Stunt doubles SCAD
"Artisans: Crafting the Stunt" panel and live demo courtesy of SCAD

The job of a stunt double involves more than just doing stunts — they also have to become one with the actor they’re working with.

At a SCAD Savannah Film Festival panel of professional stunt doubles, stunt actors, and stunt coordinators — some of whom do all three jobs, as well as second unit directing — these athletic performers explained how they do their jobs, and how they connect with and learn from the actors they’re doubling.

Thursday’s “Artisans: Crafting the Stunt” panel also included a live stunt demonstration at the university’s newly built backlot.

The stunt professionals who participated in the panel and demonstration included stunt actor, coordinator, SCAD alum and SCAD45 Award recipient Rachel Gelfeld (The Gray Man, The Walking Dead), stunt driver Regis Harrington (Black Panther: Wakanda Forever, The Batman), DGA second unit director, stunt actor and coordinator Adam Hart (Barbie, Thor: Love and Thunder), DGA second unit director, stunt actor and coordinator Mike Massa (Indiana Jones and the Dial of Destiny, Blade Runner 2049), and stunt actor Dan Pera (The Suicide Squad, Ford v. Ferrari).

Stunt Doubles Give Tips on Embodying Their Actor

Hart, who frequently stunt doubles for Ryan Gosling, explained how having a background in acting is essential to being a convincing stunt double.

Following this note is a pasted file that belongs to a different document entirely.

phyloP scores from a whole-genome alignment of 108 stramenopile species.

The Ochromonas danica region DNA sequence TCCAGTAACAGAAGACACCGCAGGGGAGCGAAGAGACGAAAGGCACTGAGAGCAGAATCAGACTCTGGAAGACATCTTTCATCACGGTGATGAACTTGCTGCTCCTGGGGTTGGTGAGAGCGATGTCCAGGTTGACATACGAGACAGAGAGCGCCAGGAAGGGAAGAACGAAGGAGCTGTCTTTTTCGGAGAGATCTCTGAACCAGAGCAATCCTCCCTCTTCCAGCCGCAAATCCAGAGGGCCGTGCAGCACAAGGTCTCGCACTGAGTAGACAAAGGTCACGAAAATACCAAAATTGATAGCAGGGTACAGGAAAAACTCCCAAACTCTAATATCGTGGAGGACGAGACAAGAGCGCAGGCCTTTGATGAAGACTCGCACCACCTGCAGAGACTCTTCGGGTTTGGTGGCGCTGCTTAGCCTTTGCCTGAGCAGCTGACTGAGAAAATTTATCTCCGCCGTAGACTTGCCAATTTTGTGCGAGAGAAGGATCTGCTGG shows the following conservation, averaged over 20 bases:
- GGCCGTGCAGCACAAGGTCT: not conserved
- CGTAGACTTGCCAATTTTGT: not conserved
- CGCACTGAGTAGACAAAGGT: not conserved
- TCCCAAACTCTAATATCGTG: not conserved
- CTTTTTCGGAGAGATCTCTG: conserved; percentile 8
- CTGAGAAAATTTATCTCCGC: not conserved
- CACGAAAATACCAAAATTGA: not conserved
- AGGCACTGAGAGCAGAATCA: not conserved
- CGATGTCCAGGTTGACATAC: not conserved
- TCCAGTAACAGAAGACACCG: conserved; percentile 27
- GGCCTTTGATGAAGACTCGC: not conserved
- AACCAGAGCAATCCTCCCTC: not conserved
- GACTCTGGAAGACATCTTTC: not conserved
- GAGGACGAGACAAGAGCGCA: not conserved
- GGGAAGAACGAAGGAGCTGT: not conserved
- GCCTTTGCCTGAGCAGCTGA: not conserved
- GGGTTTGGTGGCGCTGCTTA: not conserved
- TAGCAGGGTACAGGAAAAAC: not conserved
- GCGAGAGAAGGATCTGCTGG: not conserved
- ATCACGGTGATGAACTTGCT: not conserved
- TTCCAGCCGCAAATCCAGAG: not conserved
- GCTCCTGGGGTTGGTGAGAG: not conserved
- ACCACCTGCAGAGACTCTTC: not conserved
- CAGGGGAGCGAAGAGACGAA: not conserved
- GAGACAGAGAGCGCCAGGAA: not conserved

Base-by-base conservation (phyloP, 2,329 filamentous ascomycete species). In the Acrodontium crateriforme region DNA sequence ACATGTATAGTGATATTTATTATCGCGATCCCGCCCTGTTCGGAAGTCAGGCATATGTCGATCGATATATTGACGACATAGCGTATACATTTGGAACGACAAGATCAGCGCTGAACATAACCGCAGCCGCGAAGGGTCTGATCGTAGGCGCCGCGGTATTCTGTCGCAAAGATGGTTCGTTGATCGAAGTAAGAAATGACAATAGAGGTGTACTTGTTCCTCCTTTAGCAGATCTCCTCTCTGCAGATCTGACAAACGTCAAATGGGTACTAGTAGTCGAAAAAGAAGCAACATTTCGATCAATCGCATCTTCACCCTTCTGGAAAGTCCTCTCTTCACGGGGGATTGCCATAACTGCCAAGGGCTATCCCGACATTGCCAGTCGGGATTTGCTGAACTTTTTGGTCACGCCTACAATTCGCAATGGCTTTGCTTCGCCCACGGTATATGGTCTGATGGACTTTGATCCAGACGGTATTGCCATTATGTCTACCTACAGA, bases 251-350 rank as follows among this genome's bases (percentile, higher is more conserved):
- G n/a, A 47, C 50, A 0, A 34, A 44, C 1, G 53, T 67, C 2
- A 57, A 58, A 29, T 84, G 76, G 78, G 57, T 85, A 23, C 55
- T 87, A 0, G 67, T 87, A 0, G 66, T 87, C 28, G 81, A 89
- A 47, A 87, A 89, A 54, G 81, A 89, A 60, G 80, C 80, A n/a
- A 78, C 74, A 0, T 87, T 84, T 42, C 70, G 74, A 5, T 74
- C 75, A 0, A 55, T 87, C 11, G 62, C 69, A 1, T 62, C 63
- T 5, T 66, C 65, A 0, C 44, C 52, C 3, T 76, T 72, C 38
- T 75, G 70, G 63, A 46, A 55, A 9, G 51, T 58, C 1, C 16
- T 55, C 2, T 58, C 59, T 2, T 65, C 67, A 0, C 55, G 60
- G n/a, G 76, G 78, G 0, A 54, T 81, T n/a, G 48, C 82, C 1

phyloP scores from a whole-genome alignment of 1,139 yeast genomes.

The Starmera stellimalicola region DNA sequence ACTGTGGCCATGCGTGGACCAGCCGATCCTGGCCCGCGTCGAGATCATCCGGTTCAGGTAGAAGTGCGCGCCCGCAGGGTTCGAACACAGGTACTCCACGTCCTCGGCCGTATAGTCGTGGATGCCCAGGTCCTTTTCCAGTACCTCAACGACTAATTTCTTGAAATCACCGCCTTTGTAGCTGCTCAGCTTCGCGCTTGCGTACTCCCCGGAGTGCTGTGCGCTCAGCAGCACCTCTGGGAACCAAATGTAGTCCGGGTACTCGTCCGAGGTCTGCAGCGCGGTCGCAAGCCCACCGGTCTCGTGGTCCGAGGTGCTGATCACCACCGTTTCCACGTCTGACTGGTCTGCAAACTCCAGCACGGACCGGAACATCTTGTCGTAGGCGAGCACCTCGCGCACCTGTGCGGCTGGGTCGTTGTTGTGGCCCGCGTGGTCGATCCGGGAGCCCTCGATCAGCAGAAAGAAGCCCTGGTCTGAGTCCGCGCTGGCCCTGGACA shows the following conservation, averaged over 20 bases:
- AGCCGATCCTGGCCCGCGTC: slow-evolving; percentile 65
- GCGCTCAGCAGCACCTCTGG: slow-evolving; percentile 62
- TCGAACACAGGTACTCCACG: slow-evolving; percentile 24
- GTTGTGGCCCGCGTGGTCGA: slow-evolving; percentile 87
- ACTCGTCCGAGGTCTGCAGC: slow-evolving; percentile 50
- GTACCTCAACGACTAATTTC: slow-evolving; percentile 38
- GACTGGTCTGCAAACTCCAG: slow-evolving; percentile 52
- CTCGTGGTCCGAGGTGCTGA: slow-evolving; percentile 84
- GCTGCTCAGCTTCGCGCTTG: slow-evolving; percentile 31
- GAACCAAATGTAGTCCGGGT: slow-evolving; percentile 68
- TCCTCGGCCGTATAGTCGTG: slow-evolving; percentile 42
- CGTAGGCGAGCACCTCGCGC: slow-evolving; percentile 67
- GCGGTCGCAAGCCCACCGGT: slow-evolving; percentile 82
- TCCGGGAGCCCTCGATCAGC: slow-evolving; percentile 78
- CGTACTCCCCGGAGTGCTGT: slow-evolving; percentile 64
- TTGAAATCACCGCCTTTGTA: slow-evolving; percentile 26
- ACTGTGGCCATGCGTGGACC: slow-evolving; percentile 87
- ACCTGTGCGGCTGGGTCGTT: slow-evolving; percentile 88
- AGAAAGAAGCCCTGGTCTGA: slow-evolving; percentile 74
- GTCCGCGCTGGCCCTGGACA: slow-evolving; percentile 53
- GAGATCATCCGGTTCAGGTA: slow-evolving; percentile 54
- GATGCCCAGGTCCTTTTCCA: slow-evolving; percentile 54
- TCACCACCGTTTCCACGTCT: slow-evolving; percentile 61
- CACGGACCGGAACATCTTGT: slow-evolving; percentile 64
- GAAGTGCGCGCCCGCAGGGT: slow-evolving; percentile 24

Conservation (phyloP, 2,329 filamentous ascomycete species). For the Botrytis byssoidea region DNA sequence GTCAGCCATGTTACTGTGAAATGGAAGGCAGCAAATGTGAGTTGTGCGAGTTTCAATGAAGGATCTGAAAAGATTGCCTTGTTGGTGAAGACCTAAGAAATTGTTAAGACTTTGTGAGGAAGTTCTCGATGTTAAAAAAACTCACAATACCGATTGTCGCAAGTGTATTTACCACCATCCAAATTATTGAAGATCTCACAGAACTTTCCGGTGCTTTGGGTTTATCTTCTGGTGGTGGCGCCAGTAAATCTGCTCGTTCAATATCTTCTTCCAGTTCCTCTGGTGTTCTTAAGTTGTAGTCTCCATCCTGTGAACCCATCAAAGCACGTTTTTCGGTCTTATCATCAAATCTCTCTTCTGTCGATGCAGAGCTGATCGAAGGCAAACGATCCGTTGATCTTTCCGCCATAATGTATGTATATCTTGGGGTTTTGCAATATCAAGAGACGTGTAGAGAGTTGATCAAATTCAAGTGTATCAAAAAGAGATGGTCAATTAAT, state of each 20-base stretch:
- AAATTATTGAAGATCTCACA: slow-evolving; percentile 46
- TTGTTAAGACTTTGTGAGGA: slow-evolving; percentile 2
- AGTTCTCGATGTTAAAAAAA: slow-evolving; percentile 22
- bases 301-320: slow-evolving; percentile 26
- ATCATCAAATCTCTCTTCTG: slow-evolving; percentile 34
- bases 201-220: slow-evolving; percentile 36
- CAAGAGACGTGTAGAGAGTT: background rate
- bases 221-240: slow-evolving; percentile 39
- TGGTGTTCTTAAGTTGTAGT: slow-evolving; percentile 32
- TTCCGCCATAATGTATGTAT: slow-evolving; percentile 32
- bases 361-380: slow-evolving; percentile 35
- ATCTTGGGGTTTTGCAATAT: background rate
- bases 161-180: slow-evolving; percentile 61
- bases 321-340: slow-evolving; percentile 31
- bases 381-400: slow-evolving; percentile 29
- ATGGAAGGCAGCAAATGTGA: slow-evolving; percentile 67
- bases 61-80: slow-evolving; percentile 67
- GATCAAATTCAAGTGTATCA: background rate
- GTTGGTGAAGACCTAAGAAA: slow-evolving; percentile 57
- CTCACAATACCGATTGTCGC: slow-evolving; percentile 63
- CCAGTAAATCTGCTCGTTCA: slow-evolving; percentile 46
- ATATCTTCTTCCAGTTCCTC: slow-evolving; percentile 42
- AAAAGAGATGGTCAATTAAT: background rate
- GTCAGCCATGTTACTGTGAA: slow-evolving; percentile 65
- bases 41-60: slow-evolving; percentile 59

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“I have an acting background I have a degree in acting, and I feel like that having that is what has helped me to maintain the relationships I have with the actors that I regularly double, because not only they’re playing the part but so are we,” Hart said. “So we have to work with them. It’s their character and their journey, but we need to become them as a stunt double… you have to just become that actor.”

The way that Hart embodies the actor he’s doubling is by mimicking their physical movements with extreme precision.

“You just pay attention to your actor. You learn how they move, you learn how they walk, you learn how they hold a hat, you learn how they just enter a room,” he said. “You also you have to talk with them, work with them, because they’re gonna ask you, ‘Hey, how should I get into this [stunt]?’ My biggest, biggest thing for me is I want them to do it. I want them to be the person that does everything. So the more I can prepare them for it, the better they are.”

Massa, who frequently stunt doubles for Harrison Ford, explained the difference between working as a stunt double, which is essentially taking on a character that an actor has already developed, verses working as a stunt actor, which involves doing challenging stunts, but as their own unique character that isn’t tied to any other actor.

“Stunt doubles, our job is to focus on our actor. Watch how they move, watch every little bit about them. I have certain actors, I mimic their hands, their fingers when they walk,” Massa said. “I’ve done stuff on movies where the actor is not available… you may just be called to come in and be them, walk through the scene or do some kind of movement — but you’re always them. As a stunt actor, you get to be your own character and create what you want.”